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Re: European Parliament Elections 2014

Postby md0 » 2014-05-26, 13:04

It might be, but they are included as to not disenfranchise illiterate people (currently aged 70++ years old and make 1.3% of the population - of that 1.3%, two-thirds are elderly women born in the 30s-50s so you can see why they weren't even in primary school)
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Re: European Parliament Elections 2014

Postby Varislintu » 2014-05-26, 13:11

meidei wrote:It might be, but they are included as to not disenfranchise illiterate people (currently aged 70++ years old and make 1.3% of the population - of that 1.3%, two-thirds are elderly women born in the 30s-50s so you can see why they weren't even in primary school)


Good point, it's easy to forget that.
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Re: European Parliament Elections 2014

Postby loqu » 2014-05-26, 15:22

xivrox wrote:
loqu wrote:Hey, well done for celebrating xenophobia. Those nice people in those parties make this world a better place to live... if you're NOT a migrant.
I’d choose them over the ones calling for more “European integration” at all times. I don’t care what they want to do in their respective countries, it’s not my problem. I care about what they want to do with EU, and since we’re forced to be part of it, I support them in their anti-unionism. :roll:

I feel there's a non-sequitur somewhere. You're wrong in something: you are not forced to be part of the EU and if you Poles want to pull out, you may want to vote for a political party that has that in their program for your own parliamentary elections. Celebrating the rise of fascist parties in other countries is celebrating their policies. Oh, and

I don’t care what they want to do in their respective countries, it’s not my problem.

ever heard of what sympathy is?

xivrox wrote:
I can celebrate that the Spanish equivalent to those xenophobic bigots haven't managed to get a single seat in the European Parliament - we had 54 to assign and they got none of them.
That’s sad. Spain has yet to wake up, the rest of Europe slowly is. :yep:

Spain in lots of topics acts as if we lived isolated from Europe -the Pyrenees are a big psychological barrier- and this is one of those topics. I'm glad our own bigots still live in their own folkloric bigotry and haven't copied these outright xenophobic fads so popular in Europe right now.
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Re: European Parliament Elections 2014

Postby Sol Invictus » 2014-05-26, 15:26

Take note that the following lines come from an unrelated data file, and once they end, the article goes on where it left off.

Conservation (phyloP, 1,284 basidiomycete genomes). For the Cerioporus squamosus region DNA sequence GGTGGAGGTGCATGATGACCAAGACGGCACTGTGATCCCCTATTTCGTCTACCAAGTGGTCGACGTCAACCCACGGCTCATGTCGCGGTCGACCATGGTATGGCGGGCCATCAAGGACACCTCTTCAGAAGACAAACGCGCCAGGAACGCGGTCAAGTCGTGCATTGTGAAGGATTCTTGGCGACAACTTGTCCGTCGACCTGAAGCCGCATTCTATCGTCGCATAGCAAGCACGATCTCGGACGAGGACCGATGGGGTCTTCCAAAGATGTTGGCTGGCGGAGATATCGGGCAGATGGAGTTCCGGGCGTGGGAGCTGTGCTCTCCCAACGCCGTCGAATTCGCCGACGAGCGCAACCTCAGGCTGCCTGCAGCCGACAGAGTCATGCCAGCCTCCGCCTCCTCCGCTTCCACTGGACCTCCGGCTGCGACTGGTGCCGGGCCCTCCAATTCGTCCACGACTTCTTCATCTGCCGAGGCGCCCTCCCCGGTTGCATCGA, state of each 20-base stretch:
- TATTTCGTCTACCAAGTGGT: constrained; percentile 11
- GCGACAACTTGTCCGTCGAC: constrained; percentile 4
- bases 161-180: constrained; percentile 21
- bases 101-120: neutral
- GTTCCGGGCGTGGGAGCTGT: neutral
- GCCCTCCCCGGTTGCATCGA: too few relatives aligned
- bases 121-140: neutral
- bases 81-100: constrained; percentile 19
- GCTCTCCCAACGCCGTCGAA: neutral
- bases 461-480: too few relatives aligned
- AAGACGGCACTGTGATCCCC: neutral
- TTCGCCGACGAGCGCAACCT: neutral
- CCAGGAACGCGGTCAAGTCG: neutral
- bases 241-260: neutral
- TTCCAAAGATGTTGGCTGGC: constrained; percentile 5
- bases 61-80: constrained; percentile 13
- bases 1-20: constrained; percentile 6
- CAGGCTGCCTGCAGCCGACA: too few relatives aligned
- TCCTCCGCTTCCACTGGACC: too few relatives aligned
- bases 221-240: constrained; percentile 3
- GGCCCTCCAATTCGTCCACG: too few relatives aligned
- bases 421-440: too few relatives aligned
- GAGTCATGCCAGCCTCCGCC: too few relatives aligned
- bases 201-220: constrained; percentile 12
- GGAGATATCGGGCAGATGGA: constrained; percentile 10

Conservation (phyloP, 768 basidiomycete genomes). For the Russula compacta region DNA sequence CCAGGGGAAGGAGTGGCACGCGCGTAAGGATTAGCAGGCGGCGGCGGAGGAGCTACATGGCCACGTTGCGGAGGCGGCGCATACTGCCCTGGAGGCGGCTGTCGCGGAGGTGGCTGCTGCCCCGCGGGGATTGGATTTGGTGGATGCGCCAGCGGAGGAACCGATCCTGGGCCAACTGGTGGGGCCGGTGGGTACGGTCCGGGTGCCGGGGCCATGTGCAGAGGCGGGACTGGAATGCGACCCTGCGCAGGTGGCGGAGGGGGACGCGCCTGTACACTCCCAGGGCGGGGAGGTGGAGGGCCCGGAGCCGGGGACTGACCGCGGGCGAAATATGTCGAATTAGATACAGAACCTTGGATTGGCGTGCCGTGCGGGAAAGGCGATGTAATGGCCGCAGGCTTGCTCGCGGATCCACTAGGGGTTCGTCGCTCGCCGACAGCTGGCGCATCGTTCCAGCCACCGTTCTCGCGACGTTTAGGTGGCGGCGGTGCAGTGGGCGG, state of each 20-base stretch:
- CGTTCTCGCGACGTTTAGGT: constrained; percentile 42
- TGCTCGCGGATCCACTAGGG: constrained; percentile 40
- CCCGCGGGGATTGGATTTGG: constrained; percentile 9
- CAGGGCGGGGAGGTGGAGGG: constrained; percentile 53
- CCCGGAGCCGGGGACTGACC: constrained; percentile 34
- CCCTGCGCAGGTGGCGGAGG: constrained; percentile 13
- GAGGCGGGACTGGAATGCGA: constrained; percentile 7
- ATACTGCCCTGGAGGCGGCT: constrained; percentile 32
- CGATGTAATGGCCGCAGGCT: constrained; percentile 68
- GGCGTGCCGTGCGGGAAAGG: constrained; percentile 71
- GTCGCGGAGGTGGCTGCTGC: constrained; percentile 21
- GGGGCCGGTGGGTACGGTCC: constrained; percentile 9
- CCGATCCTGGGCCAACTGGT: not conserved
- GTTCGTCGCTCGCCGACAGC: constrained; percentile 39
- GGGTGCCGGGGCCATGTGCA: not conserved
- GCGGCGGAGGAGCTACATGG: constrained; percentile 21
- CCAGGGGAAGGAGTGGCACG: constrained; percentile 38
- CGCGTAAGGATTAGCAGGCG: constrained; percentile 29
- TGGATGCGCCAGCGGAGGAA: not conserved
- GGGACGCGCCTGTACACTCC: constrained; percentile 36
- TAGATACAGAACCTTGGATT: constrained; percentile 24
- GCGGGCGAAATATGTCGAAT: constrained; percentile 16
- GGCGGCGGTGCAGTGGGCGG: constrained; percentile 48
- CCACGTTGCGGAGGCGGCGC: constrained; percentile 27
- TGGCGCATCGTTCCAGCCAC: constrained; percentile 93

meidei wrote:I don't understand why in other countries (Greece, and apparently also Spain) there's a separate ballot for each list.

We vote for list and for candidates on that list. We pick the list of party we vote for, cross out people we don't want,give a plus to people we really want and put the list in envelope (the envelope counts as vote, you can just use empty envelope and it still counts) Here's a video explaining the process for parliamentary elections https://www.youtube.com/watch?v=TIeiSe2rKho

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Re: European Parliament Elections 2014

Postby JuxtapositionQMan » 2014-05-26, 15:56

Hello.
First of all, I live in the US. :woohoo:
Second, I live in the US. :bittercry:
Third, why is it that the anti-EU party reminds me so much of the US Republican party?
Well, that was a thing.
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Re: European Parliament Elections 2014

Postby Levike » 2014-05-26, 15:58

JuxtapositionQMan wrote:Second, I live in the US. :bittercry:
You know ... those Transylvanian Saxon houses are empty for a reason. :wink:
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Re: European Parliament Elections 2014

Postby JuxtapositionQMan » 2014-05-26, 16:02

Actually, I just had a thought: why do they sound so much like the Confederates in the US civil war? "Dissolve the Union", "Loyal to our own state", Conservativism, ect.
Levike wrote:
JuxtapositionQMan wrote:Second, I live in the US. :bittercry:
You know ... Romania lately has been looking for immigrants. :wink:
I'm not sure I want to now, with all the "dissolve the EU" buisiness. :?
I mean, that was the best part about Europe! :cry:
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Re: European Parliament Elections 2014

Postby Levike » 2014-05-26, 16:05

JuxtapositionQMan wrote:I'm not sure I want to now, with all the "dissolve the EU" business. :?
I mean, that was the best part about Europe! :cry:
Whatever it may look like from the other part of the ocean, but it's not going to dissolve.

We're just too interconnected to be able to do something like that.

Even with its numerous flaws.
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Re: European Parliament Elections 2014

Postby Lur » 2014-05-26, 16:07